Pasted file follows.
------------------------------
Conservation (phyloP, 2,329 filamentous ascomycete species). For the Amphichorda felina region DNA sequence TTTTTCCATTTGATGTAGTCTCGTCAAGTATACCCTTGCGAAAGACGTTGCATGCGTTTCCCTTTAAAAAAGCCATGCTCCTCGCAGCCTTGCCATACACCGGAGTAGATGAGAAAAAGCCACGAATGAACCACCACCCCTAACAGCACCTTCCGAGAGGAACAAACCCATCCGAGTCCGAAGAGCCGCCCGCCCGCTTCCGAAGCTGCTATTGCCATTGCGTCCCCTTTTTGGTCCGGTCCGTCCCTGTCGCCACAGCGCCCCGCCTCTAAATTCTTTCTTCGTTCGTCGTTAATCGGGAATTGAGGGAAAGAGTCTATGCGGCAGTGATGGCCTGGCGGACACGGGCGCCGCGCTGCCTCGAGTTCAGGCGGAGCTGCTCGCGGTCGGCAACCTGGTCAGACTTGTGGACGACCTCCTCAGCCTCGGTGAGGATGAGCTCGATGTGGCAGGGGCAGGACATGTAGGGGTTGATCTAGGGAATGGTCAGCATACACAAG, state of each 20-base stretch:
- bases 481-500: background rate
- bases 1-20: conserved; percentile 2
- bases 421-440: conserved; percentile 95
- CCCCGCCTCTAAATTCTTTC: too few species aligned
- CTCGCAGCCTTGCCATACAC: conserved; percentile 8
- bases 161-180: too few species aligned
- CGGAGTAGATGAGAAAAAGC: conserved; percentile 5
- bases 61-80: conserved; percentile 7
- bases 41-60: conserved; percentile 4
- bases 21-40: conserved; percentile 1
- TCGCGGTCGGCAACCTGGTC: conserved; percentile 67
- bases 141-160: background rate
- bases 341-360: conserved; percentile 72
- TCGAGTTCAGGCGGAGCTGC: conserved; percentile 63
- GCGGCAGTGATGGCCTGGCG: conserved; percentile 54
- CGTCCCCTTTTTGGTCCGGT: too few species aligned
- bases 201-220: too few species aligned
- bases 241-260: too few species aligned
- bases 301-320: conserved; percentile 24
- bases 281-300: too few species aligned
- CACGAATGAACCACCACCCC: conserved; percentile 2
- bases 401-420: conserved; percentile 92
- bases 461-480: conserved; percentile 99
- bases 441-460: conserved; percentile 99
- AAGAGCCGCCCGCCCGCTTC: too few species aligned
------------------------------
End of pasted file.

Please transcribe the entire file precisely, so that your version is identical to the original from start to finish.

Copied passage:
Conservation (phyloP, 2,329 filamentous ascomycete species). For the Amphichorda felina region DNA sequence TTTTTCCATTTGATGTAGTCTCGTCAAGTATACCCTTGCGAAAGACGTTGCATGCGTTTCCCTTTAAAAAAGCCATGCTCCTCGCAGCCTTGCCATACACCGGAGTAGATGAGAAAAAGCCACGAATGAACCACCACCCCTAACAGCACCTTCCGAGAGGAACAAACCCATCCGAGTCCGAAGAGCCGCCCGCCCGCTTCCGAAGCTGCTATTGCCATTGCGTCCCCTTTTTGGTCCGGTCCGTCCCTGTCGCCACAGCGCCCCGCCTCTAAATTCTTTCTTCGTTCGTCGTTAATCGGGAATTGAGGGAAAGAGTCTATGCGGCAGTGATGGCCTGGCGGACACGGGCGCCGCGCTGCCTCGAGTTCAGGCGGAGCTGCTCGCGGTCGGCAACCTGGTCAGACTTGTGGACGACCTCCTCAGCCTCGGTGAGGATGAGCTCGATGTGGCAGGGGCAGGACATGTAGGGGTTGATCTAGGGAATGGTCAGCATACACAAG, state of each 20-base stretch:
- bases 481-500: background rate
- bases 1-20: conserved; percentile 2
- bases 421-440: conserved; percentile 95
- CCCCGCCTCTAAATTCTTTC: too few species aligned
- CTCGCAGCCTTGCCATACAC: conserved; percentile 8
- bases 161-180: too few species aligned
- CGGAGTAGATGAGAAAAAGC: conserved; percentile 5
- bases 61-80: conserved; percentile 7
- bases 41-60: conserved; percentile 4
- bases 21-40: conserved; percentile 1
- TCGCGGTCGGCAACCTGGTC: conserved; percentile 67
- bases 141-160: background rate
- bases 341-360: conserved; percentile 72
- TCGAGTTCAGGCGGAGCTGC: conserved; percentile 63
- GCGGCAGTGATGGCCTGGCG: conserved; percentile 54
- CGTCCCCTTTTTGGTCCGGT: too few species aligned
- bases 201-220: too few species aligned
- bases 241-260: too few species aligned
- bases 301-320: conserved; percentile 24
- bases 281-300: too few species aligned
- CACGAATGAACCACCACCCC: conserved; percentile 2
- bases 401-420: conserved; percentile 92
- bases 461-480: conserved; percentile 99
- bases 441-460: conserved; percentile 99
- AAGAGCCGCCCGCCCGCTTC: too few species aligned